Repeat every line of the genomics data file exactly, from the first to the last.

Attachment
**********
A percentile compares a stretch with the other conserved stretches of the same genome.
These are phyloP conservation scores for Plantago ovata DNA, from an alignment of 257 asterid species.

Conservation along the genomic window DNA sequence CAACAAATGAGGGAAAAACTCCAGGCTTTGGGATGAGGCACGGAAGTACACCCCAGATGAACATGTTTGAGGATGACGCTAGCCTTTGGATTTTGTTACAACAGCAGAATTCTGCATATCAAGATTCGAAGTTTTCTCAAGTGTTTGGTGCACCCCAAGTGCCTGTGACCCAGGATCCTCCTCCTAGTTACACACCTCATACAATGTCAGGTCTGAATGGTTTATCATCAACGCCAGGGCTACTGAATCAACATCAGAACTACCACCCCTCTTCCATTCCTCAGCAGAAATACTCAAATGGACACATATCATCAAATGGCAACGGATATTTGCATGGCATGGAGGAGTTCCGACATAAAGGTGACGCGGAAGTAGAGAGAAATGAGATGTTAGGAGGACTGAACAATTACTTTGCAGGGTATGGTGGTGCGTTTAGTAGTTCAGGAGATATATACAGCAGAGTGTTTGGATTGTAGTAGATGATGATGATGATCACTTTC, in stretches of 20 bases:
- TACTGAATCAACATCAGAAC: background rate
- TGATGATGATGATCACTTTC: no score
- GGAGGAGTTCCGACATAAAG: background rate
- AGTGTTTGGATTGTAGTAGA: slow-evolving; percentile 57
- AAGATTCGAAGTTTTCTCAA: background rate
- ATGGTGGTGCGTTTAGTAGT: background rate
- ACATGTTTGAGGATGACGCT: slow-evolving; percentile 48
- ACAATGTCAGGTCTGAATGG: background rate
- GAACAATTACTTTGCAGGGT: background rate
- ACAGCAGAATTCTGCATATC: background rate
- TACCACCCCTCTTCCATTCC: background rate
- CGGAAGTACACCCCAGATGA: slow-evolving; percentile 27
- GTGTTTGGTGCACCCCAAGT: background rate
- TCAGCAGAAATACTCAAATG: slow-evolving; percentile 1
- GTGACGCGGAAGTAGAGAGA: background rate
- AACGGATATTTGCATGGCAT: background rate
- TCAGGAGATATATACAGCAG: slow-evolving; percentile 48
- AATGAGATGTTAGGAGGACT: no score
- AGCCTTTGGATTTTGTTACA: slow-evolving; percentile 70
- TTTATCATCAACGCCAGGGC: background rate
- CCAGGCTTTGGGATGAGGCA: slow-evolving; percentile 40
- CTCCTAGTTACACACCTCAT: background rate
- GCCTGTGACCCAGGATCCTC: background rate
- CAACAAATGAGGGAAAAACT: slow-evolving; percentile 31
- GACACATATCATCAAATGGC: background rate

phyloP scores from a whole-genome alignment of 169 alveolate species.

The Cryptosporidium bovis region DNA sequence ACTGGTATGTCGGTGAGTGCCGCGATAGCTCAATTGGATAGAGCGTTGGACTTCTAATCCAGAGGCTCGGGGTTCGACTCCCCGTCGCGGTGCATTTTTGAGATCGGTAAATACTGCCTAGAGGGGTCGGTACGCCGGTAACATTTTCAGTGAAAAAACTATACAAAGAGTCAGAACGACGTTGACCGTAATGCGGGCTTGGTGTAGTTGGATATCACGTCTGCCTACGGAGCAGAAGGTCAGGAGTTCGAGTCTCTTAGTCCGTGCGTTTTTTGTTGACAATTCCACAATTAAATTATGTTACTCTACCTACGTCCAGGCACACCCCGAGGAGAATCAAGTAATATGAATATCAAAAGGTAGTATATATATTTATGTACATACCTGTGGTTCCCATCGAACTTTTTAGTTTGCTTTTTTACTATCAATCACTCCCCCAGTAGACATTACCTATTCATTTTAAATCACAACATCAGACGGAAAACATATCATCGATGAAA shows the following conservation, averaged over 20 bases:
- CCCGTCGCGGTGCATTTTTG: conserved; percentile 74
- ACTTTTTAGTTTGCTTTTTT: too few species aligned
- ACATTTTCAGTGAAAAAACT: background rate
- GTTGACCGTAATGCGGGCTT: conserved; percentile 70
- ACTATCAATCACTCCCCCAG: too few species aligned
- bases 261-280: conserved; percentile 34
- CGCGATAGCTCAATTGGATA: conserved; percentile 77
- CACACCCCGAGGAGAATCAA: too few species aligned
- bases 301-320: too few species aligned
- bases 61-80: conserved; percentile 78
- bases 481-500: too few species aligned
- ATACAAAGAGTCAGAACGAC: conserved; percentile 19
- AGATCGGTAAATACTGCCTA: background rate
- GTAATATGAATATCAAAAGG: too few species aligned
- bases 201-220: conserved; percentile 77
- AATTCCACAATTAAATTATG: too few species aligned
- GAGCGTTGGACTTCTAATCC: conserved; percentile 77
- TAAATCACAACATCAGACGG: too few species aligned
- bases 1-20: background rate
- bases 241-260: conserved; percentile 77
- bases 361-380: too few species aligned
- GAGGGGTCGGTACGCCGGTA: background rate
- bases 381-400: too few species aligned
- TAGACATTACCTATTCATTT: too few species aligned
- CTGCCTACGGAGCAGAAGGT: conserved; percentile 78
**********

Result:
A percentile compares a stretch with the other conserved stretches of the same genome.
These are phyloP conservation scores for Plantago ovata DNA, from an alignment of 257 asterid species.

Conservation along the genomic window DNA sequence CAACAAATGAGGGAAAAACTCCAGGCTTTGGGATGAGGCACGGAAGTACACCCCAGATGAACATGTTTGAGGATGACGCTAGCCTTTGGATTTTGTTACAACAGCAGAATTCTGCATATCAAGATTCGAAGTTTTCTCAAGTGTTTGGTGCACCCCAAGTGCCTGTGACCCAGGATCCTCCTCCTAGTTACACACCTCATACAATGTCAGGTCTGAATGGTTTATCATCAACGCCAGGGCTACTGAATCAACATCAGAACTACCACCCCTCTTCCATTCCTCAGCAGAAATACTCAAATGGACACATATCATCAAATGGCAACGGATATTTGCATGGCATGGAGGAGTTCCGACATAAAGGTGACGCGGAAGTAGAGAGAAATGAGATGTTAGGAGGACTGAACAATTACTTTGCAGGGTATGGTGGTGCGTTTAGTAGTTCAGGAGATATATACAGCAGAGTGTTTGGATTGTAGTAGATGATGATGATGATCACTTTC, in stretches of 20 bases:
- TACTGAATCAACATCAGAAC: background rate
- TGATGATGATGATCACTTTC: no score
- GGAGGAGTTCCGACATAAAG: background rate
- AGTGTTTGGATTGTAGTAGA: slow-evolving; percentile 57
- AAGATTCGAAGTTTTCTCAA: background rate
- ATGGTGGTGCGTTTAGTAGT: background rate
- ACATGTTTGAGGATGACGCT: slow-evolving; percentile 48
- ACAATGTCAGGTCTGAATGG: background rate
- GAACAATTACTTTGCAGGGT: background rate
- ACAGCAGAATTCTGCATATC: background rate
- TACCACCCCTCTTCCATTCC: background rate
- CGGAAGTACACCCCAGATGA: slow-evolving; percentile 27
- GTGTTTGGTGCACCCCAAGT: background rate
- TCAGCAGAAATACTCAAATG: slow-evolving; percentile 1
- GTGACGCGGAAGTAGAGAGA: background rate
- AACGGATATTTGCATGGCAT: background rate
- TCAGGAGATATATACAGCAG: slow-evolving; percentile 48
- AATGAGATGTTAGGAGGACT: no score
- AGCCTTTGGATTTTGTTACA: slow-evolving; percentile 70
- TTTATCATCAACGCCAGGGC: background rate
- CCAGGCTTTGGGATGAGGCA: slow-evolving; percentile 40
- CTCCTAGTTACACACCTCAT: background rate
- GCCTGTGACCCAGGATCCTC: background rate
- CAACAAATGAGGGAAAAACT: slow-evolving; percentile 31
- GACACATATCATCAAATGGC: background rate

phyloP scores from a whole-genome alignment of 169 alveolate species.

The Cryptosporidium bovis region DNA sequence ACTGGTATGTCGGTGAGTGCCGCGATAGCTCAATTGGATAGAGCGTTGGACTTCTAATCCAGAGGCTCGGGGTTCGACTCCCCGTCGCGGTGCATTTTTGAGATCGGTAAATACTGCCTAGAGGGGTCGGTACGCCGGTAACATTTTCAGTGAAAAAACTATACAAAGAGTCAGAACGACGTTGACCGTAATGCGGGCTTGGTGTAGTTGGATATCACGTCTGCCTACGGAGCAGAAGGTCAGGAGTTCGAGTCTCTTAGTCCGTGCGTTTTTTGTTGACAATTCCACAATTAAATTATGTTACTCTACCTACGTCCAGGCACACCCCGAGGAGAATCAAGTAATATGAATATCAAAAGGTAGTATATATATTTATGTACATACCTGTGGTTCCCATCGAACTTTTTAGTTTGCTTTTTTACTATCAATCACTCCCCCAGTAGACATTACCTATTCATTTTAAATCACAACATCAGACGGAAAACATATCATCGATGAAA shows the following conservation, averaged over 20 bases:
- CCCGTCGCGGTGCATTTTTG: conserved; percentile 74
- ACTTTTTAGTTTGCTTTTTT: too few species aligned
- ACATTTTCAGTGAAAAAACT: background rate
- GTTGACCGTAATGCGGGCTT: conserved; percentile 70
- ACTATCAATCACTCCCCCAG: too few species aligned
- bases 261-280: conserved; percentile 34
- CGCGATAGCTCAATTGGATA: conserved; percentile 77
- CACACCCCGAGGAGAATCAA: too few species aligned
- bases 301-320: too few species aligned
- bases 61-80: conserved; percentile 78
- bases 481-500: too few species aligned
- ATACAAAGAGTCAGAACGAC: conserved; percentile 19
- AGATCGGTAAATACTGCCTA: background rate
- GTAATATGAATATCAAAAGG: too few species aligned
- bases 201-220: conserved; percentile 77
- AATTCCACAATTAAATTATG: too few species aligned
- GAGCGTTGGACTTCTAATCC: conserved; percentile 77
- TAAATCACAACATCAGACGG: too few species aligned
- bases 1-20: background rate
- bases 241-260: conserved; percentile 77
- bases 361-380: too few species aligned
- GAGGGGTCGGTACGCCGGTA: background rate
- bases 381-400: too few species aligned
- TAGACATTACCTATTCATTT: too few species aligned
- CTGCCTACGGAGCAGAAGGT: conserved; percentile 78